Tuesday, April 03, 2007

An email from a young gay woman

Observant readers may have noticed that I've started keeping a list of 'Pending Dear GB postings' in the right hand column, just underneath my e-mail address. Part of the reason for this is to reassure the people who've emailed me that I haven't forgotten them, as well as to remind me the order to respond to them in. However when I got home last Saturday night, there was a new 'Dear GB' email waiting for me which seems more urgent that the others waiting in my inbox, so I'm going to allow a bit of 'queue jumping'. Although I sent back a reply, I'm not sure I was much help, so this is another case where comments on this posting could be very valuable.

The email was as follows:

Dear GB,

Hi there, i think! I've read your blog on and off for a while now and its brilliant to have someone as educated as you trying to eloquently describe (without graphic details) what its like living in a non-monogamous relationship.

But...i'm emailing for a bit of advice and unlike many of your readers, i'm a young gay woman. It's about homophobia in the workplace and given that you seem to have risen very high in your profession and having a PhD, i thought you might have experienced something which might help me.

I'm 17, and i attend a sixth form in the UK, although my base school (where i attend the majority of my lessons) is a catholic convent school for girls. I've attended this school since i was 11 and as i've grown up i've realised that i'm gay. Recently i wrote a piece for a publishing committee about coming out, how hard it is and what troubles you face when you do. The brief was "dispelling teenage myths" and i think it fitted it perfectly.

On Wednesday i was called into a meeting with the head of sixth and head of year where they told me that they would not be permitting my piece to be published as it was the "incorrect forum" owing to the fact that it would be published in conjunction with my catholic school. I argued my point, saying that what they were saying was discrimination on the basis of sexuality i.e. homophobia as they were not allowing it to be published because it was about being gay. The conversation further continued and the stance they took was that i had to "tow the line" as it was a catholic institution. The committee which are in charge of the book have raised their concerns and the completion date of the book has been put back.

It's not just the book though, the head of sixth wants to tell my mother that i am gay. I tried to explain that she had no basis to break confidentiality as my sexuality has not detrimental to my welfare but she replied and said she had a "moral obligation."

I'm a bit lost and don't really know what to do as i can't go to anyone higher in the school as the head teacher is a nun and i doubt she would sympathise. She has no grounds to do this but i can't stop her. I need to put together some sort of defence but i don't know what. Which is why i'm emailing you, in the hope that you could suggest somewhere to go or an organisation which would help.


Attached to this email was her article about coming out, so I've posted that separately in my Reader's stories category. Before I went to bed last Saturday, I emailed her the following reply:

Dear reader,

Very sorry to hear about your situation.

I'm wondering whether you've tried phoning the London Lesbian and Gay switchboard (020-7837-7324) for advice on this one. I used to know a few people who worked for them, and I know that they've got a long list of useful organisations to hand.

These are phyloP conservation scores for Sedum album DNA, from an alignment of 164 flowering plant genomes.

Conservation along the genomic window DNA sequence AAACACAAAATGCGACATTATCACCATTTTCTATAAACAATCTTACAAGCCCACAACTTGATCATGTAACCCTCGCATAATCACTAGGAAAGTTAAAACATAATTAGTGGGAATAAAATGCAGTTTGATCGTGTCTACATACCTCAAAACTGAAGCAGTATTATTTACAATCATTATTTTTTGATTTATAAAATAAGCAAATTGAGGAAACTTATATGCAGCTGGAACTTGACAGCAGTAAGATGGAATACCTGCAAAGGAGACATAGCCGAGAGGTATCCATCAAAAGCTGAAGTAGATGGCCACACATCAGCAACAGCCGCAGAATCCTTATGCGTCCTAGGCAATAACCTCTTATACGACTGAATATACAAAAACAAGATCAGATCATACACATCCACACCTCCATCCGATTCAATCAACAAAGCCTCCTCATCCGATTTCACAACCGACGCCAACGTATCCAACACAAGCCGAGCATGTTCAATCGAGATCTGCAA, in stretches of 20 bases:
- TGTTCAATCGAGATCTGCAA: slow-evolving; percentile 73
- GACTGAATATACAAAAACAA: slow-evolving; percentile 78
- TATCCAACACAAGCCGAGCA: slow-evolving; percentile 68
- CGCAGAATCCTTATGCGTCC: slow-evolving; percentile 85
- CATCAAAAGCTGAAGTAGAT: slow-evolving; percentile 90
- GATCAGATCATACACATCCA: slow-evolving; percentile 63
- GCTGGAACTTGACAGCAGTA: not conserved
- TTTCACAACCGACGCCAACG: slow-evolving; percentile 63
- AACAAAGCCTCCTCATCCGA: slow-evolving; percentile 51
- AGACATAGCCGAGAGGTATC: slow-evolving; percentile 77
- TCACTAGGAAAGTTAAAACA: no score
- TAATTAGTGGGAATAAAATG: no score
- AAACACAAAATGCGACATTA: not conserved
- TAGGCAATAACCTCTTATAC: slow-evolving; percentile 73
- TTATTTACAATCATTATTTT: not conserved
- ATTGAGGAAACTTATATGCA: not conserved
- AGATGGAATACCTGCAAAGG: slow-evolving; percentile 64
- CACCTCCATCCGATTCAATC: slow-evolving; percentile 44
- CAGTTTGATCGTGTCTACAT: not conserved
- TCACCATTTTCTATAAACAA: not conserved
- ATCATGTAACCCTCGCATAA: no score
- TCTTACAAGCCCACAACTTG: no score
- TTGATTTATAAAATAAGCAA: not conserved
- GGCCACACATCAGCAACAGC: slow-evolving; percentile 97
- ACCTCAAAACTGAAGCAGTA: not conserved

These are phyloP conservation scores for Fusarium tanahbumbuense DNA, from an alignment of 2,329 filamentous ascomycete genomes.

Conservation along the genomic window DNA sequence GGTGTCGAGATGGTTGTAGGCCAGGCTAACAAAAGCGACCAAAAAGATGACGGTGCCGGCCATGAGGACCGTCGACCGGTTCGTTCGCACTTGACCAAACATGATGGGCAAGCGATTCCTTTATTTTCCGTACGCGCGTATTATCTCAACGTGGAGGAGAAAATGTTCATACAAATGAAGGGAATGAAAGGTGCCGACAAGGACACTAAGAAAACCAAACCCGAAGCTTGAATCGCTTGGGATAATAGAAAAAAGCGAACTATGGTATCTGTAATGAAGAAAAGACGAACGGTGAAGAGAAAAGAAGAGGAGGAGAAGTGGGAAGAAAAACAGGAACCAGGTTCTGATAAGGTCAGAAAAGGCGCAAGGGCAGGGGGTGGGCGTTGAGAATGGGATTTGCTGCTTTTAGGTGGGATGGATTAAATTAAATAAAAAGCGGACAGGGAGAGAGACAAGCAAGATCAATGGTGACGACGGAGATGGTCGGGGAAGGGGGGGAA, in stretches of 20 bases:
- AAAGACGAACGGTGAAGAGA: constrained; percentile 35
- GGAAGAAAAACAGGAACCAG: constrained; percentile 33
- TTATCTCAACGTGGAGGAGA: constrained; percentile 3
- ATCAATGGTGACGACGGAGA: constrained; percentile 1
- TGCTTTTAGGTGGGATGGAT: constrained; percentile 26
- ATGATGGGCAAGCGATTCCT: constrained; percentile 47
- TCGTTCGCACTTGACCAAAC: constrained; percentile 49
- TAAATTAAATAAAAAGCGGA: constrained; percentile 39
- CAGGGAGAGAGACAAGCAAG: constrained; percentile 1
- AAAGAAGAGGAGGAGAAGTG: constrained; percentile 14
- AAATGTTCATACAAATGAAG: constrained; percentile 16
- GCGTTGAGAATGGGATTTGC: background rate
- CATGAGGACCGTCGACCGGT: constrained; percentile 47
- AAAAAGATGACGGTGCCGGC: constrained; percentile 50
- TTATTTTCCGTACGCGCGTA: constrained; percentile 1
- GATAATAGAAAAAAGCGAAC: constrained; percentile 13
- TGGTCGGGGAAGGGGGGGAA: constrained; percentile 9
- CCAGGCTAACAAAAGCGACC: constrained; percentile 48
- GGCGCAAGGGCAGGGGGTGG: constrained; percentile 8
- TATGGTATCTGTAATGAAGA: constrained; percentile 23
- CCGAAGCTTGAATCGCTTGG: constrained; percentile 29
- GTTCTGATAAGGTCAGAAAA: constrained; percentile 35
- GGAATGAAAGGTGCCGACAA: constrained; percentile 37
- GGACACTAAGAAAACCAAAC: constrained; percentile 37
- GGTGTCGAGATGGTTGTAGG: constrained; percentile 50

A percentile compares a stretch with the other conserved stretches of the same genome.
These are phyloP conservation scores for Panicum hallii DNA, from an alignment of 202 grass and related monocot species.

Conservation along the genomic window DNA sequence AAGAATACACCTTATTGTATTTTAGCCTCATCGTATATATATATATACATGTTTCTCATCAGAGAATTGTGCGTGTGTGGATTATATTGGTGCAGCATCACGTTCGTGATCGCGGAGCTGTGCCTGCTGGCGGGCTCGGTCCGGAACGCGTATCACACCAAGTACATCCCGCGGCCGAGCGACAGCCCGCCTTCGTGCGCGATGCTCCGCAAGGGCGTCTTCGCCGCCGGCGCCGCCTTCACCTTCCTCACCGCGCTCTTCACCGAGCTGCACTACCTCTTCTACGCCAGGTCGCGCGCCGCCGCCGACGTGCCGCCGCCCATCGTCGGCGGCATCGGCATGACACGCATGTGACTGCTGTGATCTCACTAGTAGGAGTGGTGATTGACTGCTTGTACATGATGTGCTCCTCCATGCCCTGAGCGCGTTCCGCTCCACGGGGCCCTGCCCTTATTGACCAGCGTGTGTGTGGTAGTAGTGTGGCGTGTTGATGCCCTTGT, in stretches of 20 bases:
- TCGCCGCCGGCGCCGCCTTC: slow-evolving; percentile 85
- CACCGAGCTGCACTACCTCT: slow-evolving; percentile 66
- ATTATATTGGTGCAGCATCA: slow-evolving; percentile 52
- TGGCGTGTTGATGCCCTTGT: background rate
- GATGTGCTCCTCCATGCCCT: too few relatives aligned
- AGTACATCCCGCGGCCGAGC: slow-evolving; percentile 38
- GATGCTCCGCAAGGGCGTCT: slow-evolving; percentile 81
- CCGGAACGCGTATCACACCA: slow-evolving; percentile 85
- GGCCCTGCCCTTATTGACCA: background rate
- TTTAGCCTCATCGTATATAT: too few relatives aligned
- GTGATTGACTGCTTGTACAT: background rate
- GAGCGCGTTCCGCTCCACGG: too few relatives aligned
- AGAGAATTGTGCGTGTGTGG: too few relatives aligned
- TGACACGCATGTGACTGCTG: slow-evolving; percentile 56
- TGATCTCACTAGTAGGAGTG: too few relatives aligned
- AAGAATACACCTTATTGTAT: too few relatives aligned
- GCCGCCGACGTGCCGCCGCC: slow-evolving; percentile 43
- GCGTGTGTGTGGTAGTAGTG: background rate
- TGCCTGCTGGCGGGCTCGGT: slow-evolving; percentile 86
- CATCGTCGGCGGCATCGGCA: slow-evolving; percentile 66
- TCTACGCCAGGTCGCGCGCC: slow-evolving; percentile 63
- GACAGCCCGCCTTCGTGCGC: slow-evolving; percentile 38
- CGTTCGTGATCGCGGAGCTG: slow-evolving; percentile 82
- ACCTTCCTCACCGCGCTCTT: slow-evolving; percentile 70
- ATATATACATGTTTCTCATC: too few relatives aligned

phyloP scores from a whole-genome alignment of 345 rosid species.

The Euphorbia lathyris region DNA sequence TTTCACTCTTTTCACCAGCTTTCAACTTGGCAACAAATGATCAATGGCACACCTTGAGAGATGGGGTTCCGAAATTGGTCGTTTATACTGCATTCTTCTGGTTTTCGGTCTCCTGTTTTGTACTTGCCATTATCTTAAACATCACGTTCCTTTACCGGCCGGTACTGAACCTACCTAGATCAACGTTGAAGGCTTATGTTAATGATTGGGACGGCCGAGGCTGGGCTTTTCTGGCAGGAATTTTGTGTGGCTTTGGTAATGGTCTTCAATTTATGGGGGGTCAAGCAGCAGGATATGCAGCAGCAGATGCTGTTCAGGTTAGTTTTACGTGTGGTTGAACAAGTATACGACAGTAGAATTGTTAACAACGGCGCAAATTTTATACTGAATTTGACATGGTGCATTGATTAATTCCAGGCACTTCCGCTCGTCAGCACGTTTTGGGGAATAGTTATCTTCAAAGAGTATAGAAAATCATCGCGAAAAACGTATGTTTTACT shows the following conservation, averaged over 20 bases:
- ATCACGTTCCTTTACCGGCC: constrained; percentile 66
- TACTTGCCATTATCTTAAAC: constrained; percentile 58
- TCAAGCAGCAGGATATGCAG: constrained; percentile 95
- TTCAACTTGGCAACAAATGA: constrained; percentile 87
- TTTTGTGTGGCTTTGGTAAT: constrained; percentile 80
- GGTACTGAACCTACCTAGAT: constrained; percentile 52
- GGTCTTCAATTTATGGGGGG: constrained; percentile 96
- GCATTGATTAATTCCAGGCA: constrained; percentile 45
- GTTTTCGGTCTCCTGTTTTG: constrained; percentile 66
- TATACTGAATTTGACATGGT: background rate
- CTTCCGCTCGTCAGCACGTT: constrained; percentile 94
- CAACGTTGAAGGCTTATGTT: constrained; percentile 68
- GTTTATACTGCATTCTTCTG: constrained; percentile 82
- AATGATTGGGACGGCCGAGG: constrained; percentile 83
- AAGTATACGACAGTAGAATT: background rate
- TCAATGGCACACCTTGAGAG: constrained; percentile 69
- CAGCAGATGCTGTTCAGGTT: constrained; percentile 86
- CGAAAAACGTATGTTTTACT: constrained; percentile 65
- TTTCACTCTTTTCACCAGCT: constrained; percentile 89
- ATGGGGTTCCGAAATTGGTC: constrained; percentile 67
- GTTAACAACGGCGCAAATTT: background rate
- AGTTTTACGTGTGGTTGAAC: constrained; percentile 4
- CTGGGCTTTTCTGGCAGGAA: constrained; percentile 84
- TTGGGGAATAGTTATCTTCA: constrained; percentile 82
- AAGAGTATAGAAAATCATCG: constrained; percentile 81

This also sounds exactly like the kind of case that interests Stonewall, who are meant to stand for "equality and justice for lesbians, gay men and bisexuals". I know they campaign for equality everywhere including schools, but they'd also be interested in the issue relating to the threat of outing you to your mother which is outrageous. I doubt that they'd be able to do anything immediately, but they may well find the case useful in their campaigns.

It could well be that the threat of outing you to your mother is just intended to try and get you to drop the whole subject of publishing your (well written) article about coming out. I have no idea what the legal situation is on them outing you to your mother, but there may be one, e.g. perhaps it could be regarded as an "abuse of human rights".

In terms of publishing the article, my guess is that they can choose to publish exactly what they want, and there's precious little you can do about it. The only way forward there I can think of is getting enough other students behind you to try and show them that their attitude is wrong. But can you face being outed to your family?

Given the strength of your article, I'm actually surprised that you're not out to your family yet. My guess is that even if this situation hadn't arisen, it wouldn't be too long before you did come out to your mother. If you choose not to let the issue drop as your teachers want, unfortunately I think you do need to come out to her, because it's better for her to hear it from you than from someone else.

GB xxx


Yesterday I got a further email from her saying that "The lesbian & gay switchboard is forever engaged ...", and acknowledging that stonewall may be a good idea. But can any other readers offer any further advice?

7 comments:

muse-ic said...

you've said 'left-hand colum' a few times now...you do realise it is on the right? lol

contrary mary said...

It does depend on where she lives, but there are often local organisations that can help out. Visit: http://www.galha.org/dir/lgb/support.html#england for a list of local orgs.

Alternatively: http://www.outzone.org/